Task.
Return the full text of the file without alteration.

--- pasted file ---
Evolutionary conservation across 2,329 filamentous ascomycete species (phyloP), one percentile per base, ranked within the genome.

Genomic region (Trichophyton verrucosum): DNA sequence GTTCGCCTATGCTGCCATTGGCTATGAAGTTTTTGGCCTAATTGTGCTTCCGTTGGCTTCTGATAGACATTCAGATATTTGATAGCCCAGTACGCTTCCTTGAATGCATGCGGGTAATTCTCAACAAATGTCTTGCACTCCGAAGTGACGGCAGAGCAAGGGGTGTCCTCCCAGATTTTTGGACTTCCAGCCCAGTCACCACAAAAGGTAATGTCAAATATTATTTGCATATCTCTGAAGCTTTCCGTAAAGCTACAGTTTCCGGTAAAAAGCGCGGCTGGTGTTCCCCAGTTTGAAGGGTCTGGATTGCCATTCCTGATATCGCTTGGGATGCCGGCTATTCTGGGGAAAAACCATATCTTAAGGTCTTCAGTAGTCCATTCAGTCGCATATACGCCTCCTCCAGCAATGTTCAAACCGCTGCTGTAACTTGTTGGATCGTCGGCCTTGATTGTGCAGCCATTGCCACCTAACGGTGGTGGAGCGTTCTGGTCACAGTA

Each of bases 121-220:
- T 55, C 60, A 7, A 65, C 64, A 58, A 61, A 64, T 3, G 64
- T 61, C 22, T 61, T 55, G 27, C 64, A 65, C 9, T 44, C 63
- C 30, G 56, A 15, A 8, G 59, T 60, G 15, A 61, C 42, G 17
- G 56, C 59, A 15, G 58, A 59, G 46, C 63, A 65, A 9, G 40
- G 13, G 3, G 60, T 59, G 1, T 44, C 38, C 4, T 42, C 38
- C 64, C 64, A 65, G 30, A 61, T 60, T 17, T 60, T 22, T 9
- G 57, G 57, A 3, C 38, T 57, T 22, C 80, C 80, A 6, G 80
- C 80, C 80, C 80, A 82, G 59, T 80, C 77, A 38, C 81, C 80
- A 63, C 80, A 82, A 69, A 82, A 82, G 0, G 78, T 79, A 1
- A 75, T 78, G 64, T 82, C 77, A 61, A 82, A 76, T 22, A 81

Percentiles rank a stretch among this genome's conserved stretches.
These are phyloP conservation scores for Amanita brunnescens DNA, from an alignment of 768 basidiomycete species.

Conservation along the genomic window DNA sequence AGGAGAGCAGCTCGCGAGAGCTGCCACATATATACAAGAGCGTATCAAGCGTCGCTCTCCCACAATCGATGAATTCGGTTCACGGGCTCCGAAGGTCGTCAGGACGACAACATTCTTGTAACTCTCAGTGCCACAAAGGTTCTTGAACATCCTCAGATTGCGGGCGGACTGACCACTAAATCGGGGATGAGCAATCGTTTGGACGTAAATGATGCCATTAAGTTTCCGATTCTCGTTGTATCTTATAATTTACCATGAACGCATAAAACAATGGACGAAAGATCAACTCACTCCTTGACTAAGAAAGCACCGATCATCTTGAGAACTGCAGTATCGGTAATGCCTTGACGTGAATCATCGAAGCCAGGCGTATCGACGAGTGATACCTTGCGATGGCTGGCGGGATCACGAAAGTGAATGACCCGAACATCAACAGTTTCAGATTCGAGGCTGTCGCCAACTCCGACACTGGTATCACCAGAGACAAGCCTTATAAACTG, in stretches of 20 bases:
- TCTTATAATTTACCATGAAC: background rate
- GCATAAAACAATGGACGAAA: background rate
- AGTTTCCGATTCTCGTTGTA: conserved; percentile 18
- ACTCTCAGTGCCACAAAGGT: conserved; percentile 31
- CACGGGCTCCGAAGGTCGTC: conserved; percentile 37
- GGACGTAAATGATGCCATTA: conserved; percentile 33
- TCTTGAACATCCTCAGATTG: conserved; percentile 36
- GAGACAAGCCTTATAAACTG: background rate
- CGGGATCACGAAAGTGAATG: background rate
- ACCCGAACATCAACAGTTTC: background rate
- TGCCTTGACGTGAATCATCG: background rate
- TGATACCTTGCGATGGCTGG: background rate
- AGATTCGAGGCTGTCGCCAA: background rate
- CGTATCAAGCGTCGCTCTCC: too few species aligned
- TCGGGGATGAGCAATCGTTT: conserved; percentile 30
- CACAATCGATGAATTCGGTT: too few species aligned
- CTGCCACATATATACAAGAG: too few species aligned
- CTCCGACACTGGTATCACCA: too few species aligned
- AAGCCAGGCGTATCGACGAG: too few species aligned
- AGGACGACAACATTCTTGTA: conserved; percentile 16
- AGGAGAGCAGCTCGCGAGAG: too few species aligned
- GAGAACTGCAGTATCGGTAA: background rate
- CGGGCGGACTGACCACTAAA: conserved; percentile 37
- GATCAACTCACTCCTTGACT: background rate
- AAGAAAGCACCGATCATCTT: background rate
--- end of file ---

Evolutionary conservation across 2,329 filamentous ascomycete species (phyloP), one percentile per base, ranked within the genome.

Genomic region (Trichophyton verrucosum): DNA sequence GTTCGCCTATGCTGCCATTGGCTATGAAGTTTTTGGCCTAATTGTGCTTCCGTTGGCTTCTGATAGACATTCAGATATTTGATAGCCCAGTACGCTTCCTTGAATGCATGCGGGTAATTCTCAACAAATGTCTTGCACTCCGAAGTGACGGCAGAGCAAGGGGTGTCCTCCCAGATTTTTGGACTTCCAGCCCAGTCACCACAAAAGGTAATGTCAAATATTATTTGCATATCTCTGAAGCTTTCCGTAAAGCTACAGTTTCCGGTAAAAAGCGCGGCTGGTGTTCCCCAGTTTGAAGGGTCTGGATTGCCATTCCTGATATCGCTTGGGATGCCGGCTATTCTGGGGAAAAACCATATCTTAAGGTCTTCAGTAGTCCATTCAGTCGCATATACGCCTCCTCCAGCAATGTTCAAACCGCTGCTGTAACTTGTTGGATCGTCGGCCTTGATTGTGCAGCCATTGCCACCTAACGGTGGTGGAGCGTTCTGGTCACAGTA

Each of bases 121-220:
- T 55, C 60, A 7, A 65, C 64, A 58, A 61, A 64, T 3, G 64
- T 61, C 22, T 61, T 55, G 27, C 64, A 65, C 9, T 44, C 63
- C 30, G 56, A 15, A 8, G 59, T 60, G 15, A 61, C 42, G 17
- G 56, C 59, A 15, G 58, A 59, G 46, C 63, A 65, A 9, G 40
- G 13, G 3, G 60, T 59, G 1, T 44, C 38, C 4, T 42, C 38
- C 64, C 64, A 65, G 30, A 61, T 60, T 17, T 60, T 22, T 9
- G 57, G 57, A 3, C 38, T 57, T 22, C 80, C 80, A 6, G 80
- C 80, C 80, C 80, A 82, G 59, T 80, C 77, A 38, C 81, C 80
- A 63, C 80, A 82, A 69, A 82, A 82, G 0, G 78, T 79, A 1
- A 75, T 78, G 64, T 82, C 77, A 61, A 82, A 76, T 22, A 81

Percentiles rank a stretch among this genome's conserved stretches.
These are phyloP conservation scores for Amanita brunnescens DNA, from an alignment of 768 basidiomycete species.

Conservation along the genomic window DNA sequence AGGAGAGCAGCTCGCGAGAGCTGCCACATATATACAAGAGCGTATCAAGCGTCGCTCTCCCACAATCGATGAATTCGGTTCACGGGCTCCGAAGGTCGTCAGGACGACAACATTCTTGTAACTCTCAGTGCCACAAAGGTTCTTGAACATCCTCAGATTGCGGGCGGACTGACCACTAAATCGGGGATGAGCAATCGTTTGGACGTAAATGATGCCATTAAGTTTCCGATTCTCGTTGTATCTTATAATTTACCATGAACGCATAAAACAATGGACGAAAGATCAACTCACTCCTTGACTAAGAAAGCACCGATCATCTTGAGAACTGCAGTATCGGTAATGCCTTGACGTGAATCATCGAAGCCAGGCGTATCGACGAGTGATACCTTGCGATGGCTGGCGGGATCACGAAAGTGAATGACCCGAACATCAACAGTTTCAGATTCGAGGCTGTCGCCAACTCCGACACTGGTATCACCAGAGACAAGCCTTATAAACTG, in stretches of 20 bases:
- TCTTATAATTTACCATGAAC: background rate
- GCATAAAACAATGGACGAAA: background rate
- AGTTTCCGATTCTCGTTGTA: conserved; percentile 18
- ACTCTCAGTGCCACAAAGGT: conserved; percentile 31
- CACGGGCTCCGAAGGTCGTC: conserved; percentile 37
- GGACGTAAATGATGCCATTA: conserved; percentile 33
- TCTTGAACATCCTCAGATTG: conserved; percentile 36
- GAGACAAGCCTTATAAACTG: background rate
- CGGGATCACGAAAGTGAATG: background rate
- ACCCGAACATCAACAGTTTC: background rate
- TGCCTTGACGTGAATCATCG: background rate
- TGATACCTTGCGATGGCTGG: background rate
- AGATTCGAGGCTGTCGCCAA: background rate
- CGTATCAAGCGTCGCTCTCC: too few species aligned
- TCGGGGATGAGCAATCGTTT: conserved; percentile 30
- CACAATCGATGAATTCGGTT: too few species aligned
- CTGCCACATATATACAAGAG: too few species aligned
- CTCCGACACTGGTATCACCA: too few species aligned
- AAGCCAGGCGTATCGACGAG: too few species aligned
- AGGACGACAACATTCTTGTA: conserved; percentile 16
- AGGAGAGCAGCTCGCGAGAG: too few species aligned
- GAGAACTGCAGTATCGGTAA: background rate
- CGGGCGGACTGACCACTAAA: conserved; percentile 37
- GATCAACTCACTCCTTGACT: background rate
- AAGAAAGCACCGATCATCTT: background rate